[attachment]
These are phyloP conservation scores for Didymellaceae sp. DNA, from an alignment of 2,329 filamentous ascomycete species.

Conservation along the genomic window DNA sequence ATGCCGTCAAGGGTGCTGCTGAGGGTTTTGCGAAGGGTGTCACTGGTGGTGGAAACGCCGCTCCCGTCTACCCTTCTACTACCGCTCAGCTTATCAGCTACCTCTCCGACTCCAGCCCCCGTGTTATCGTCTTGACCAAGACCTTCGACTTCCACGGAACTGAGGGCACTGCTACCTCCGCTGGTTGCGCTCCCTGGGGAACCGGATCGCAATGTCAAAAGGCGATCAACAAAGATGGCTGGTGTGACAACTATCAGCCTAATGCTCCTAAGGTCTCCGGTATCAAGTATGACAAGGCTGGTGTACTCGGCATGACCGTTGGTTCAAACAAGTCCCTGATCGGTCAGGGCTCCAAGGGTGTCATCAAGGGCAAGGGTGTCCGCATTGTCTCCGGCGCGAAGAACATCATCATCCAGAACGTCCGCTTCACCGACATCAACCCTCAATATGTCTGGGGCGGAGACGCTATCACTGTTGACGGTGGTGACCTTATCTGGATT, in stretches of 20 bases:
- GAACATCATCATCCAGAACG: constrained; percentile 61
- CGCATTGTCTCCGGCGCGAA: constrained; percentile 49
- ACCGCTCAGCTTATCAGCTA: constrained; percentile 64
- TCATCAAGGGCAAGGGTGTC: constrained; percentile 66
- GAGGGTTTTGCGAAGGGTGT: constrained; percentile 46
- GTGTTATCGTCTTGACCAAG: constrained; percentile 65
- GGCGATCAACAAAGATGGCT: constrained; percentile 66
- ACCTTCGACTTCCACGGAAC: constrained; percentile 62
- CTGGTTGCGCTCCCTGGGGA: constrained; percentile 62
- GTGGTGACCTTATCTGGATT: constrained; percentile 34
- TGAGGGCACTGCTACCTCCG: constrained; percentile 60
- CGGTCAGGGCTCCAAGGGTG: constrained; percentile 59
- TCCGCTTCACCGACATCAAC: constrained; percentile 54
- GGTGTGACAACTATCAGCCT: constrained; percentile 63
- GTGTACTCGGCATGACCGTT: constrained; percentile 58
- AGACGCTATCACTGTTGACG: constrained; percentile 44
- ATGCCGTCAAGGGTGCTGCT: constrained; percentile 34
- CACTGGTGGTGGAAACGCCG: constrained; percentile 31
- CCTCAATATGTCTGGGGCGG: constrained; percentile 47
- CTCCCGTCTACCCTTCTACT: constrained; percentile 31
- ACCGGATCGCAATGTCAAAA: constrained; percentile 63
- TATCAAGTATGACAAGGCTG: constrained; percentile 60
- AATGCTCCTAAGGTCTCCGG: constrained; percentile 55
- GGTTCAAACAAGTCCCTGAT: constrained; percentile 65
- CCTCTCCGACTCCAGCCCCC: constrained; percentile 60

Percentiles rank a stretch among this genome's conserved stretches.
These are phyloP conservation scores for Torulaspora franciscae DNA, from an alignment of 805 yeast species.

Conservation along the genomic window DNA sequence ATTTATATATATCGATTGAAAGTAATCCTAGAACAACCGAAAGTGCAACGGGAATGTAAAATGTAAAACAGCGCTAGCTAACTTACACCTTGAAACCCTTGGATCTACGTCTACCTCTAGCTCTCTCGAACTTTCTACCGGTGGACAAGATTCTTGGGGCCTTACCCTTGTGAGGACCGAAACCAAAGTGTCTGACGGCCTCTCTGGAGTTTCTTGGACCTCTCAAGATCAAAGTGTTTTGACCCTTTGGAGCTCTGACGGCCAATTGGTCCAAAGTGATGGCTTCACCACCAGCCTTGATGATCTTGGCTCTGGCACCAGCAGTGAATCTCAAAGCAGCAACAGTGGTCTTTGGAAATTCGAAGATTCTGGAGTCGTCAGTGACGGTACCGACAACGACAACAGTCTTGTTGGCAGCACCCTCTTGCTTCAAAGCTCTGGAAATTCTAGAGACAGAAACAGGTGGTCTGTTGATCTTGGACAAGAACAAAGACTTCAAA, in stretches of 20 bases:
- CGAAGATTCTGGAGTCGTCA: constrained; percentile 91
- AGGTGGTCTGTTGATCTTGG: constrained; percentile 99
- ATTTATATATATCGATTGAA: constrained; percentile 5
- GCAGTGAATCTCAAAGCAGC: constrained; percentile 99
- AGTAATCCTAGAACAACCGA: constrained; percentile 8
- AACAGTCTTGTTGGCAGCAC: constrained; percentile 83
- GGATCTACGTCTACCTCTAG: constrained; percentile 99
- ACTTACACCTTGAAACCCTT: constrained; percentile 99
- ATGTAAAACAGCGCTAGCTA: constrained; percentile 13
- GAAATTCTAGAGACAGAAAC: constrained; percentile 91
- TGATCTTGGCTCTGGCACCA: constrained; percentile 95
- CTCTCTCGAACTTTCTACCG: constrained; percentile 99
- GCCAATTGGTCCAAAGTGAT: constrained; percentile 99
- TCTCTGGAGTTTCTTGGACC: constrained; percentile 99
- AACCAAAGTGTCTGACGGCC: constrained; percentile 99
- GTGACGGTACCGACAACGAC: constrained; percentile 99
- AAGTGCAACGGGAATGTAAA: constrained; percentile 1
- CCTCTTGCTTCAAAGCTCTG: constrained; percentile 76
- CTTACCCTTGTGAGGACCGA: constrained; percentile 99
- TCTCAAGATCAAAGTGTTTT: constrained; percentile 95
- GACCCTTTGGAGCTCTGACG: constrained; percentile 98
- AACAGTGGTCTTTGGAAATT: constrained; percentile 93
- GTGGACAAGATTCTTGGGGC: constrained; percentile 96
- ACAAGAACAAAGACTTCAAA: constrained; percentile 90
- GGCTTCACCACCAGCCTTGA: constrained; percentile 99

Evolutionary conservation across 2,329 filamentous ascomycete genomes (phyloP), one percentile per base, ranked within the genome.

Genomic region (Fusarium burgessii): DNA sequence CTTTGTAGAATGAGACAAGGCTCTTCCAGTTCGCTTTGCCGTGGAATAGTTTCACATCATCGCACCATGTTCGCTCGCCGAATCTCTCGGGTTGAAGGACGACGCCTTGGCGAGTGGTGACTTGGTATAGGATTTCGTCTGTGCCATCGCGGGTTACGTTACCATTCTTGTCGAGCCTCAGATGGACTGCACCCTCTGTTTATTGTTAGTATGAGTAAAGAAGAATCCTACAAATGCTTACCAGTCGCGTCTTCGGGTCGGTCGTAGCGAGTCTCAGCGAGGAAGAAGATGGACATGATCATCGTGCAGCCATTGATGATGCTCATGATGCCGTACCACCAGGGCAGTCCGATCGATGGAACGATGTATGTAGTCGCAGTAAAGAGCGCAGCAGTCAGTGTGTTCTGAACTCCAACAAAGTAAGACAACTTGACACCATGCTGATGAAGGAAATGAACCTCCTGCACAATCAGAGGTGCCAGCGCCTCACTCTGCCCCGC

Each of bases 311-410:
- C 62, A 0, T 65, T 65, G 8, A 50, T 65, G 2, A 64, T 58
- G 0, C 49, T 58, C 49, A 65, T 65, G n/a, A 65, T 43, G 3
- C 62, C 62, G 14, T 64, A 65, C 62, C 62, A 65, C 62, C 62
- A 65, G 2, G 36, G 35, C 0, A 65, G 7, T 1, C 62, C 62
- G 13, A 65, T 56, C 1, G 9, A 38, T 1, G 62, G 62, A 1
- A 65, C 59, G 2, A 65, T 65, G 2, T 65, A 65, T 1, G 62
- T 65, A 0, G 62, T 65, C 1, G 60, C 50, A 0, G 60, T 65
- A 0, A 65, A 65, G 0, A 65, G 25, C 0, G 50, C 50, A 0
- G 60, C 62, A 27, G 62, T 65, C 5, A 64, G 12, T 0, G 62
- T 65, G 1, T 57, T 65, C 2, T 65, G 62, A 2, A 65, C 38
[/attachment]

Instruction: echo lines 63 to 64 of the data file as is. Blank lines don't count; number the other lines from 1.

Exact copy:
- G 13, A 65, T 56, C 1, G 9, A 38, T 1, G 62, G 62, A 1
- A 65, C 59, G 2, A 65, T 65, G 2, T 65, A 65, T 1, G 62